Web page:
I’ve taken the data referred to here from the responses of the 210 people who responded to my BDSM ownership and symbology survey, done through surveymonkey.
However, my earlier “BDSM styles and relationships” survey had a question on this as well – I’ll add data from the much larger response to that survey to this blog when I have time.
I’d prefer to talk about this data as relating to multiple, rather than polyamorous or “poly” relationships, because I’d define the latter as transparent to all and mostly with respect and affection between all parties. There was no way of knowing whether this was the case or not for most of the answers.
So, in the BDSM ownership and symbols survey we asked people to choose from six options that defined their relationships. Here are the responses, charted and as a table.
I am not in a relationship
I have one partner ( not BDSM)
I have one partner (BDSM)
I have multiple partners and my primary relationship is BDSM
I have multiple partners and my primary relationship is not BDSM
I am in more than one relationship of equal status
It’s important to point out that only 42 S/m people 114 D/s respondents and 48 who said they were M/s answered the question.
Those who said their BDSM component was S/m were much more likely to be single (36%) than the other two groups.
M/s people (67%) and D/s people (54%) were more likely to be in a monogamous relationship. A third of S/m people were in more than one relationship. This was slightly higher than both the other groups, where 28% (D/s) and 27% (M/s) had more than one partner.
I’ve found myself telling this story to people on several occasions because it seems to illustrate something that is, to me fundamental to my understanding of the nature of submission. But, before the story, a bit of a ramble about submissive wilfulness and resistance.
I have let myself down badly in the past by not understanding wilfulness and resistance and finding ways through it: In fact this issue destroyed, a few years ago, what was, otherwise, a promising relationship with all the lifestyle M/s content we desired. I have a pretty rigid view on how to deal with resistance to submission and I know I may have put on an unhelpful set of blinkers.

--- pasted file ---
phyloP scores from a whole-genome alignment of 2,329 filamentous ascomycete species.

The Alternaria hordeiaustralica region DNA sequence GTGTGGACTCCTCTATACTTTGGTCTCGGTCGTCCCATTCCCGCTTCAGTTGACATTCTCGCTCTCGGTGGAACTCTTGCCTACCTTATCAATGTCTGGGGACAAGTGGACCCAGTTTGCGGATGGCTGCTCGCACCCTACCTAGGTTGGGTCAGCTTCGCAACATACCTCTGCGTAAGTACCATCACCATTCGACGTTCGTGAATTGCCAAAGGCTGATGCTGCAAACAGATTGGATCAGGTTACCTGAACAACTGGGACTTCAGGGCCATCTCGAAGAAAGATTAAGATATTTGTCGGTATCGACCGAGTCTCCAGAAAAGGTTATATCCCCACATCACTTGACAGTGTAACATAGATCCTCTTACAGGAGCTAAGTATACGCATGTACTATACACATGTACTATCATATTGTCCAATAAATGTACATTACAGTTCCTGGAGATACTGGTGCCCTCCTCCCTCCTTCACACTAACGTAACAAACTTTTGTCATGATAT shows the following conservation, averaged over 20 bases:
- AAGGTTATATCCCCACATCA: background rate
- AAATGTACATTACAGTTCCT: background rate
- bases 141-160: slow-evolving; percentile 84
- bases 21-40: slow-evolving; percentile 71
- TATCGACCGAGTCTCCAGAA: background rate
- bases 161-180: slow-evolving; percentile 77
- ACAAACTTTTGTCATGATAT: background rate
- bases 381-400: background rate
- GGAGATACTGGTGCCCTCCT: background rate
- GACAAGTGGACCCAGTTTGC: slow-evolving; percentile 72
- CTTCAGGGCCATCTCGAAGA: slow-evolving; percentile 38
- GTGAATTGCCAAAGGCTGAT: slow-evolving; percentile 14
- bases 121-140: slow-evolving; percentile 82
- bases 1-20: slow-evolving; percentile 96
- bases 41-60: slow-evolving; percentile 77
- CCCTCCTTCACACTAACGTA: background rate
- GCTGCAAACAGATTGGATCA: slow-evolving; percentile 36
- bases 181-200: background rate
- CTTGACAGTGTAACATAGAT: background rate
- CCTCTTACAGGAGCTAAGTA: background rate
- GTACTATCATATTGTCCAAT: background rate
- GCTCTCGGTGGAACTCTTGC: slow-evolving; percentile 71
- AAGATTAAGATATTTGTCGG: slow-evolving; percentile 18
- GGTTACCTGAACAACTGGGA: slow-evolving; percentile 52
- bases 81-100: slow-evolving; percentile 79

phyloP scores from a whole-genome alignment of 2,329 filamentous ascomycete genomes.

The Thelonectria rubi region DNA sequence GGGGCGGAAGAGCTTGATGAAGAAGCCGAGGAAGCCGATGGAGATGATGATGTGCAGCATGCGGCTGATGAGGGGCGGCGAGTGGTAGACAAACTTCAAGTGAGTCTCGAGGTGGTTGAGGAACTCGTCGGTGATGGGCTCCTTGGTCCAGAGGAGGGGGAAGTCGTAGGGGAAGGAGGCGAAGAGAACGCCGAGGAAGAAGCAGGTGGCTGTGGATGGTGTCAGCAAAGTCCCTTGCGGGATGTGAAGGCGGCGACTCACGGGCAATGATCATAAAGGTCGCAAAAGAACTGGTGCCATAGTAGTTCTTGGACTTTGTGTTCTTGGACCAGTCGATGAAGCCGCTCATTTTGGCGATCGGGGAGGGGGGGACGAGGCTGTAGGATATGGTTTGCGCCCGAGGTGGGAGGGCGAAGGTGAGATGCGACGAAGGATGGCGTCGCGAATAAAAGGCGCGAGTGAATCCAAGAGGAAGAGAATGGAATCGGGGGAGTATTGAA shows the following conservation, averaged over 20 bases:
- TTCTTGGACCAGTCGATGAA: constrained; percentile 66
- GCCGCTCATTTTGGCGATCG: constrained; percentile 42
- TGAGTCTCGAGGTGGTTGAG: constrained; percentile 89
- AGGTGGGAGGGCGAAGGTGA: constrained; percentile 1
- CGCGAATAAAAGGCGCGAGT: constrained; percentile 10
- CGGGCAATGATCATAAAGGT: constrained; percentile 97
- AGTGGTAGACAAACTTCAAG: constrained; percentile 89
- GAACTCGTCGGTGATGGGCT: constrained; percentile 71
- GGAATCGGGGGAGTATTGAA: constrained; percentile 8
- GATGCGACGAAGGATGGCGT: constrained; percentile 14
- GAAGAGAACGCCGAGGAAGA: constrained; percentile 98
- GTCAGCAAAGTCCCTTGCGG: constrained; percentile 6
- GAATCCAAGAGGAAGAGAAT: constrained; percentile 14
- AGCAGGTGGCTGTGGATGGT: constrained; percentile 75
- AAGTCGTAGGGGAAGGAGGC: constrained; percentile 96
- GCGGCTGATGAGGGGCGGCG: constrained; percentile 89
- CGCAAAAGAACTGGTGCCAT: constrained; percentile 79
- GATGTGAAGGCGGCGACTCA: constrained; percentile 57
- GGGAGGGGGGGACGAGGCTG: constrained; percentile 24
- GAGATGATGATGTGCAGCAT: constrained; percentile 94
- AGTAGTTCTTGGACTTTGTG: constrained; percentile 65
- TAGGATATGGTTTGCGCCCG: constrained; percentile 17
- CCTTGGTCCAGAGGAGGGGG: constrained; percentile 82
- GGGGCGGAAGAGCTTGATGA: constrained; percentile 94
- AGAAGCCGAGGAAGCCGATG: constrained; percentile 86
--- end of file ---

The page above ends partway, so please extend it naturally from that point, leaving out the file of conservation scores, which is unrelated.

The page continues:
First, my s and I will share a clear set of goals (moveable through agreement) and a basic set of attitudes towards D/s issues: If we didn’t, why would we have even bothered to start anything?
Secondly, I expect to lead her on our journey and to need to deal with her feelings of fear, nervousness, excitement, perhaps disgust – maybe anger (but hopefully not) by picking a careful route through the brambles and observing and understanding her sufficiently to know which doors to unlock first, so that it becomes easier and easier to reach those things that are at the core of our needs – and which are, at first, out of reach.
I’ll listen so that I may understand her, I’ll watch her behaviour to do the same – and all so I can get the relationship to where I want it to be, confident that she really wants it to go there too (I should know this because we communicate and I observe, or try to).
I’ll use observation, discussion, experience, reward, punishment and more observation to bring her to the point where she gifts me that part of her that I want – and which takes us a step further on our journey together.
But, from that point on, in any area where she has given me the gift of control (having experienced the consequences of that control and having given her informed consent) I cannot tolerate wilfulness: Once she has given me the right to control an aspect of her life – then she has no right to resist my use of it. To resist, just occasionally, demands punishment and then discussion and explanation to make sure it does not happen again and if there are issues I’ve not understood or resolved then these must be settled.
To resist control, in an area which has been willingly given, more than once in a very long while undermines the dynamic and damages the relationship deeply. To understand that and still resist, destroys the relationship.